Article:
Flows of Geometric Structures, especially G2-Structures

Spiro Karigiannis (University of Waterloo)

These lectures will provide an introduction to flows of geometric structures, with a specific focus on G2-structures. We begin by discussing the Ricci flow, which is the classical example of a flow of geometric structures. We use the Ricci flow to introduce the main ideas which arise in the study of geometric flows, including: short-time existence, characterization of blow-up time, singularities and their relation to solitons, Shi-type estimates, long-time existence, convergence, and stability.

We discuss foundational aspects of parabolic PDEs, using the heat equation for differential forms on compact oriented Riemannian manifolds as a motivating example. We show that the Ricci flow is not parabolic, but can nevertheless be viewed as a “heat-type” flow. The failure of the Ricci flow to be parabolic is due precisely to diffeomorphism invariance. This will be examined in detail, and the classical DeTurck trick will be explained. We will also briefly explore the Kähler-Ricci flow, discussing its preservation of Kählerity and its use in providing an alternative proof of the Calabi conjecture.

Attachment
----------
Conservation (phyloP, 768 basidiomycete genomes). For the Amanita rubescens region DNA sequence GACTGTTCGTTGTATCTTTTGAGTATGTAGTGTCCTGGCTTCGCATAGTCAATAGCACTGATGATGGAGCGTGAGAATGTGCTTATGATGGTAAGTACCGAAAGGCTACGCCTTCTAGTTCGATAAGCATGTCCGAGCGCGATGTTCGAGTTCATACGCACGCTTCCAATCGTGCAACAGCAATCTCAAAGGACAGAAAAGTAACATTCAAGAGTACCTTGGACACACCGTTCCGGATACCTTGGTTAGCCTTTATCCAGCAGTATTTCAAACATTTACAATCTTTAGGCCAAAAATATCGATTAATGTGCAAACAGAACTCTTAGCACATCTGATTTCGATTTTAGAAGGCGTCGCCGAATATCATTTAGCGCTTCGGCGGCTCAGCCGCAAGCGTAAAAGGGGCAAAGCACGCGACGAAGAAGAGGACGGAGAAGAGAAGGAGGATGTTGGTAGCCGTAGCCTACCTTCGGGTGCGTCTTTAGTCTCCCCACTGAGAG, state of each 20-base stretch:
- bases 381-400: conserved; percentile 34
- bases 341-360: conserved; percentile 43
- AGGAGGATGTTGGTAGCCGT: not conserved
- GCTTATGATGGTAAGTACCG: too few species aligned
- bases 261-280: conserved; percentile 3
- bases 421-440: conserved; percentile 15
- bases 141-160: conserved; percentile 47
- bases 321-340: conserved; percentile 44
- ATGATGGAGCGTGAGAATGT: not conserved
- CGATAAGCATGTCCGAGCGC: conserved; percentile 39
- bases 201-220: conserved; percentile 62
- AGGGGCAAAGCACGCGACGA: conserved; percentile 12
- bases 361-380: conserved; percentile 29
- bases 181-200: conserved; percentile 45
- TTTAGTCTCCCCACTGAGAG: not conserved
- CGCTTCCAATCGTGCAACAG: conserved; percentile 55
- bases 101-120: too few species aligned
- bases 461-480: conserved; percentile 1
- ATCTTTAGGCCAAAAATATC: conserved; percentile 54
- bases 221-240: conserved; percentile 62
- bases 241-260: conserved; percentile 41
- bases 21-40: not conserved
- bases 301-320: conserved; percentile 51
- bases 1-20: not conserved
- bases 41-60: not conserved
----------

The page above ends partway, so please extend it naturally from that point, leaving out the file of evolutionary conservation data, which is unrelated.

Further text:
We then focus specifically on G2-structures. The lectures will include an introduction to the differential geometry G2-structures, and will survey some known results on various flows of G2-structures such as the Laplacian flow, the coflow and modified coflow, the isometric flow, and the Dirichlet gradient flow. Finally, the series will delve into the classification of second-order differential invariants of G2-structures, based on Riemann curvature and the covariant derivative of the torsion tensor, and discuss the relationships these invariants have under the G2-Bianchi identity. The lectures will culminate with a presentation of a recent result of Dwivedi-Gianniotis-Karigiannis, exhibiting a large class of geometric flows of G2-structures admitting a DeTurck trick for establishing short-time existence and uniqueness.

These lectures are designed to provide a foundational understanding of the flows of geometric structures, with an emphasis on G2-structures, and will be accompanied by extensive lecture notes. Henrique Sá Earp will also contribute discussions on abstract formulations involving principal bundles and universal sections.